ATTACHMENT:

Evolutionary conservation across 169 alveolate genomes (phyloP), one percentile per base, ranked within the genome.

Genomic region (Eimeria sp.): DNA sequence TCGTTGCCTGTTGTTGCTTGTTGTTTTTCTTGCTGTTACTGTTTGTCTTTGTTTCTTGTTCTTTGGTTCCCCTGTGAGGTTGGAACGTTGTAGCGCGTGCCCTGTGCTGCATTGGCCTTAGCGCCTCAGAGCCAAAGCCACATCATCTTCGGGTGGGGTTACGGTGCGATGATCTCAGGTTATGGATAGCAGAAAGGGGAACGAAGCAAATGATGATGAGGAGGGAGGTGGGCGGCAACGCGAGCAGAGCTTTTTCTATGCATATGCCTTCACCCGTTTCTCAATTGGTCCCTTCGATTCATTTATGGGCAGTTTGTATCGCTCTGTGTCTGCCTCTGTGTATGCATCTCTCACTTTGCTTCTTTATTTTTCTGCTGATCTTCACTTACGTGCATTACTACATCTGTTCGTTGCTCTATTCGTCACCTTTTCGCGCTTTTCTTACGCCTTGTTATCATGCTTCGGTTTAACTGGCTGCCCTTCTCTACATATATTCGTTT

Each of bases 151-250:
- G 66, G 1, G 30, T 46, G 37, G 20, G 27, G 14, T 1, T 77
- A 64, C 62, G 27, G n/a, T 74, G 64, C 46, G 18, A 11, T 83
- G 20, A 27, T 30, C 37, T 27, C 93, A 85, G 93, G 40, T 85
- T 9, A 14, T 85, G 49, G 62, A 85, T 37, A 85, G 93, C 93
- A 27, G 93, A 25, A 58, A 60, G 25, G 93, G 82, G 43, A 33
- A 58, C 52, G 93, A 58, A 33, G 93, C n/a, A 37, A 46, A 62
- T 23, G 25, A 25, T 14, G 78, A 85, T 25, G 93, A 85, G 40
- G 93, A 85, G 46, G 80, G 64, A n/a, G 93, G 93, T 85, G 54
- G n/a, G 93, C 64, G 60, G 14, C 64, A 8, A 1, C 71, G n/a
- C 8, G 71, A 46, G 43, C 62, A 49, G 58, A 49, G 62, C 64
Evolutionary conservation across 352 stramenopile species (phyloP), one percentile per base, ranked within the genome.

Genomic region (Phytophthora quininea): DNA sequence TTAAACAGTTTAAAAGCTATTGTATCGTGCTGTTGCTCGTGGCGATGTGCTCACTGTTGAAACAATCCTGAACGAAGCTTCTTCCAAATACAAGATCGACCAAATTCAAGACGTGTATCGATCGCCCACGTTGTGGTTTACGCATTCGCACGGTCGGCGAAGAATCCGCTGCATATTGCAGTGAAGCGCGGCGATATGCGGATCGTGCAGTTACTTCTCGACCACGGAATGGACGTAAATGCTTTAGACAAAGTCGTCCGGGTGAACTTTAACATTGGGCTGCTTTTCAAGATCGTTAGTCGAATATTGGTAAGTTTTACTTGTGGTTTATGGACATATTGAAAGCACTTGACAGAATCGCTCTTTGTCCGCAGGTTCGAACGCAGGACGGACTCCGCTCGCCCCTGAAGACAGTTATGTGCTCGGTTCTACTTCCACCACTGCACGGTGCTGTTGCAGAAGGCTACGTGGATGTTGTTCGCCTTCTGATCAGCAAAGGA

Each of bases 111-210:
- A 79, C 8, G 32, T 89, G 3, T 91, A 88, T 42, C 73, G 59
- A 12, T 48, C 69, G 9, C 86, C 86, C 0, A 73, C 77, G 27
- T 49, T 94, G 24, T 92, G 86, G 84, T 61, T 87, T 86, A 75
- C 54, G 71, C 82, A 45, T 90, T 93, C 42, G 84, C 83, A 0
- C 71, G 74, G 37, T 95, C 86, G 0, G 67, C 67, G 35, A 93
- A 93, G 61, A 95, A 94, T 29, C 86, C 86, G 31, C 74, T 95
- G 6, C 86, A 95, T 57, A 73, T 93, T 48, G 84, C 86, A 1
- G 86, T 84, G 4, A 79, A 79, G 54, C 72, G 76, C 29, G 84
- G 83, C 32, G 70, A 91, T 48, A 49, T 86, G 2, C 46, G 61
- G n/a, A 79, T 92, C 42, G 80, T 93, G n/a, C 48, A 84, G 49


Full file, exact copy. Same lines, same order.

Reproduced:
Evolutionary conservation across 169 alveolate genomes (phyloP), one percentile per base, ranked within the genome.

Genomic region (Eimeria sp.): DNA sequence TCGTTGCCTGTTGTTGCTTGTTGTTTTTCTTGCTGTTACTGTTTGTCTTTGTTTCTTGTTCTTTGGTTCCCCTGTGAGGTTGGAACGTTGTAGCGCGTGCCCTGTGCTGCATTGGCCTTAGCGCCTCAGAGCCAAAGCCACATCATCTTCGGGTGGGGTTACGGTGCGATGATCTCAGGTTATGGATAGCAGAAAGGGGAACGAAGCAAATGATGATGAGGAGGGAGGTGGGCGGCAACGCGAGCAGAGCTTTTTCTATGCATATGCCTTCACCCGTTTCTCAATTGGTCCCTTCGATTCATTTATGGGCAGTTTGTATCGCTCTGTGTCTGCCTCTGTGTATGCATCTCTCACTTTGCTTCTTTATTTTTCTGCTGATCTTCACTTACGTGCATTACTACATCTGTTCGTTGCTCTATTCGTCACCTTTTCGCGCTTTTCTTACGCCTTGTTATCATGCTTCGGTTTAACTGGCTGCCCTTCTCTACATATATTCGTTT

Each of bases 151-250:
- G 66, G 1, G 30, T 46, G 37, G 20, G 27, G 14, T 1, T 77
- A 64, C 62, G 27, G n/a, T 74, G 64, C 46, G 18, A 11, T 83
- G 20, A 27, T 30, C 37, T 27, C 93, A 85, G 93, G 40, T 85
- T 9, A 14, T 85, G 49, G 62, A 85, T 37, A 85, G 93, C 93
- A 27, G 93, A 25, A 58, A 60, G 25, G 93, G 82, G 43, A 33
- A 58, C 52, G 93, A 58, A 33, G 93, C n/a, A 37, A 46, A 62
- T 23, G 25, A 25, T 14, G 78, A 85, T 25, G 93, A 85, G 40
- G 93, A 85, G 46, G 80, G 64, A n/a, G 93, G 93, T 85, G 54
- G n/a, G 93, C 64, G 60, G 14, C 64, A 8, A 1, C 71, G n/a
- C 8, G 71, A 46, G 43, C 62, A 49, G 58, A 49, G 62, C 64
Evolutionary conservation across 352 stramenopile species (phyloP), one percentile per base, ranked within the genome.

Genomic region (Phytophthora quininea): DNA sequence TTAAACAGTTTAAAAGCTATTGTATCGTGCTGTTGCTCGTGGCGATGTGCTCACTGTTGAAACAATCCTGAACGAAGCTTCTTCCAAATACAAGATCGACCAAATTCAAGACGTGTATCGATCGCCCACGTTGTGGTTTACGCATTCGCACGGTCGGCGAAGAATCCGCTGCATATTGCAGTGAAGCGCGGCGATATGCGGATCGTGCAGTTACTTCTCGACCACGGAATGGACGTAAATGCTTTAGACAAAGTCGTCCGGGTGAACTTTAACATTGGGCTGCTTTTCAAGATCGTTAGTCGAATATTGGTAAGTTTTACTTGTGGTTTATGGACATATTGAAAGCACTTGACAGAATCGCTCTTTGTCCGCAGGTTCGAACGCAGGACGGACTCCGCTCGCCCCTGAAGACAGTTATGTGCTCGGTTCTACTTCCACCACTGCACGGTGCTGTTGCAGAAGGCTACGTGGATGTTGTTCGCCTTCTGATCAGCAAAGGA

Each of bases 111-210:
- A 79, C 8, G 32, T 89, G 3, T 91, A 88, T 42, C 73, G 59
- A 12, T 48, C 69, G 9, C 86, C 86, C 0, A 73, C 77, G 27
- T 49, T 94, G 24, T 92, G 86, G 84, T 61, T 87, T 86, A 75
- C 54, G 71, C 82, A 45, T 90, T 93, C 42, G 84, C 83, A 0
- C 71, G 74, G 37, T 95, C 86, G 0, G 67, C 67, G 35, A 93
- A 93, G 61, A 95, A 94, T 29, C 86, C 86, G 31, C 74, T 95
- G 6, C 86, A 95, T 57, A 73, T 93, T 48, G 84, C 86, A 1
- G 86, T 84, G 4, A 79, A 79, G 54, C 72, G 76, C 29, G 84
- G 83, C 32, G 70, A 91, T 48, A 49, T 86, G 2, C 46, G 61
- G n/a, A 79, T 92, C 42, G 80, T 93, G n/a, C 48, A 84, G 49